From this month, edtech providers and their technical teams will play a central role in course or subject delivery and design. Edtech providers should be seen as ‘partners’, offering advice on course structure and delivery. The right partner provides more than just technology – they also support implementation and training, offering instructional design advice to help deliver against each institution’s strategic vision for online learning.
It is vital that staff and teachers communicate with one another, and also with their chosen learning provider, to raise any concerns. This will be an opportunity to iron out any issues or pre-empt potential problems. to ensure that the technology is well-established within their classes and can meet the needs of both students and teachers, A trusted senior leadership team must be in place, that has the authority for rapid decision-making and the skills to step in when and if mistakes occur.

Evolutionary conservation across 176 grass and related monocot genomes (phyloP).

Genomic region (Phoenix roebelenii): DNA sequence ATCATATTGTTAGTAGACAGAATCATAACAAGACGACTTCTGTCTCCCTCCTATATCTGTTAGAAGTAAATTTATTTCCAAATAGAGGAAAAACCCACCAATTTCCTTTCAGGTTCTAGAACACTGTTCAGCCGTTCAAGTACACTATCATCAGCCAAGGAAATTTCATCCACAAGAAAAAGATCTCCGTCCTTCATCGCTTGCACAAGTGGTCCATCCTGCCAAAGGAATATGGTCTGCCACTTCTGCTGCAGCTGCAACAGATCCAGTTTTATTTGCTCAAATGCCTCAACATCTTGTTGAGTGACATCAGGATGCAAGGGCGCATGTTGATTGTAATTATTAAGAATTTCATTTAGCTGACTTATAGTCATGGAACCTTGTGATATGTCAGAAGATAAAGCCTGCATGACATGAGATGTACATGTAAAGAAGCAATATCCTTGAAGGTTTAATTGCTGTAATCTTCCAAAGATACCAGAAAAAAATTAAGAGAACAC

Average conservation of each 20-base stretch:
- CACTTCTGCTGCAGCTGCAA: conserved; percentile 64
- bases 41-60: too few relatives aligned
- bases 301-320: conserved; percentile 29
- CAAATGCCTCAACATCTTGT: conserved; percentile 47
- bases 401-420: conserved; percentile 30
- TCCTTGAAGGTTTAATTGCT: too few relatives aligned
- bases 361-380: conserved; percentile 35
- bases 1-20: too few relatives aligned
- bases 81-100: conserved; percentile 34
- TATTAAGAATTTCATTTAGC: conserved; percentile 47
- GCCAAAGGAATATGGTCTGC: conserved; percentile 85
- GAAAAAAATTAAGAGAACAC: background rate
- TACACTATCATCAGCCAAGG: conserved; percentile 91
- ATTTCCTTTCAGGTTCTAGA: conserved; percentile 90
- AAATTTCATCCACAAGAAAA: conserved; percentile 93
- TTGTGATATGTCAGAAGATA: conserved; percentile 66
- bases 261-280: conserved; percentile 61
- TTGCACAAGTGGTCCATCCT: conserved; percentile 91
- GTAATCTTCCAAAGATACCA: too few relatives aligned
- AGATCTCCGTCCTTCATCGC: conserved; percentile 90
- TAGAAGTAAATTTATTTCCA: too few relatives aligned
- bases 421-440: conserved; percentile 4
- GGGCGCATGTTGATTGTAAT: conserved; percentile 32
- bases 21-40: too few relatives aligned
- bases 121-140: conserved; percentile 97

While things may indeed remain uncertain for a while, effective, long term blended learning strategies, coupled with effective leadership will provide a much needed safety net. Now is the moment forleadership teams to assess how equipped their schools are and to ensure that learning and technology strategies are in place to meet future educational needs and cope with unforeseen events.